20150713 John Bosco, a good student

The young St. John Bosco was treated badly by an elderly teacher in Castelnuovo, Italy, who harboured strong prejudice against people from the town of Becchi. The school was in such chaos that John was convinced he was wasting his time there.
After discussing the matter with his mother, John spent his time there learning to wield hammer and file and to work at the forge. The trades he learned in Castelnuovo would one day come in handy for opening workshops for the poor boys of Turin.
John and his mother, Margaret, decided he would study at Chieri the next year, but this was going to take money he didn’t yet have.
In the summer of 1831, during a celebration in the village of Montafia, a greased pole was erected, and prizes, among them a purse of 20 lire, were offered. Some young men tried to climb the pole but were exhausted halfway and had to slide down empty-handed.
John, however, climbed slowly and calmly. From time to time he would sit on his heels and recover his breath. The people shouted impatiently, but John took no notice of them and kept climbing slowly until he reached the top and got the purse with the 20 lire.
This was helpful, yet not enough for the expenses in Chieri. John had to raise funds. John Bosco would eventually become one of the greatest fundraisers in the 19th century. John said to Margaret, “Mamma, if you agree, I’ll take two bags and make a collection from the families around.”
In October 1831 John went from house to house. “I am Margaret Bosco’s son. I am going to Chieri to study for the priesthood. My mother is poor. Please help me if you can.”
People gave him what they could: eggs, maize, wheat, etc.
One woman went to Castelnuovo to see the parish priest, Father Dassano. She told him it was a shame not to help John, and to compel him to go begging. The parish priest collected a small sum of money and sent it to Margaret.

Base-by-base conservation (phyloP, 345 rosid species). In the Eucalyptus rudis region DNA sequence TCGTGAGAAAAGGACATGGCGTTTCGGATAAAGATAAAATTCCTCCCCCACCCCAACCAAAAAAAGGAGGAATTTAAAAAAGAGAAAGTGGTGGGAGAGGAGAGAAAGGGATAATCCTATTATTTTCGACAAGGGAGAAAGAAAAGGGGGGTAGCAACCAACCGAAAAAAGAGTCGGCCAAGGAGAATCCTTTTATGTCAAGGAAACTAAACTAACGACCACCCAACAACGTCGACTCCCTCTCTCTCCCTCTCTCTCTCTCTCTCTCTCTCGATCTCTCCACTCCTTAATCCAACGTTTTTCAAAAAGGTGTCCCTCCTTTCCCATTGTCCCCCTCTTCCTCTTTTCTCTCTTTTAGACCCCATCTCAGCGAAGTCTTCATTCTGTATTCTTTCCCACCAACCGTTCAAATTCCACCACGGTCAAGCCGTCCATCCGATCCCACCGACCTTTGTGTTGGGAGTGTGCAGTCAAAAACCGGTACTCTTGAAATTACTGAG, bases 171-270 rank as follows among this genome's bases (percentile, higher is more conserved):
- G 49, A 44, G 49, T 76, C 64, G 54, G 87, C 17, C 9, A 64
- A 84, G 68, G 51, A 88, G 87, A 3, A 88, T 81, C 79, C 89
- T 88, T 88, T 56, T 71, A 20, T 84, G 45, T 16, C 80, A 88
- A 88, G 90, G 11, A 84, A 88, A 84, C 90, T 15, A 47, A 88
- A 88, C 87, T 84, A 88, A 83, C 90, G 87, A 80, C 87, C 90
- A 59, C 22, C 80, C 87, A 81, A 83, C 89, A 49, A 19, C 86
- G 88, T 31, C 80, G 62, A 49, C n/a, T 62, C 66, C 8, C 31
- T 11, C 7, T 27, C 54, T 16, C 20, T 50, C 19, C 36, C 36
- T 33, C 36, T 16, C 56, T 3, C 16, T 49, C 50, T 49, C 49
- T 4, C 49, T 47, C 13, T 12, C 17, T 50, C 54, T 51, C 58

He also told Margaret about Lucy Matta, a widow who was about to settle in Chieri, who would let John stay at her home. She had a 12-year-old son whose bad behaviour had caused her grief. During his stay at Chieri, John converted the boy by his good example and his counsels.
John, now 16, was studying the equivalent of Grade 6 with students who were 11 or 12. John was so hardworking that in less than two months he was promoted to Grade 7, where he did much better than other students. After two months he was promoted to Grade 8.
One day the Latin teacher was explaining Cornelius Nepos’s life of Agesilaus. John had forgotten to take his Latin book to school. To avoid being noticed by the teacher, he kept his grammar book open in front of him. His classmates noticed. One began nudging his neighbour; another started to giggle.
The teacher inquired what was happening. Everyone was looking at John. The teacher, therefore, asked John to read the Latin text of Cornelius Nepos and to repeat the explanation.
John stood up and, without the text book, managed to repeat from memory both the Latin text and the explanation. The class exploded in applause.
Fearing a loss of discipline, the furious teacher attempted to hit John. But when the teacher was told by another student the reason for the disorder, he was surprised and asked John to recite two more paragraphs.
Then he said, “I forgive you because of your wonderful memory. You are a fortunate person. See that you always make use of it for good.”?

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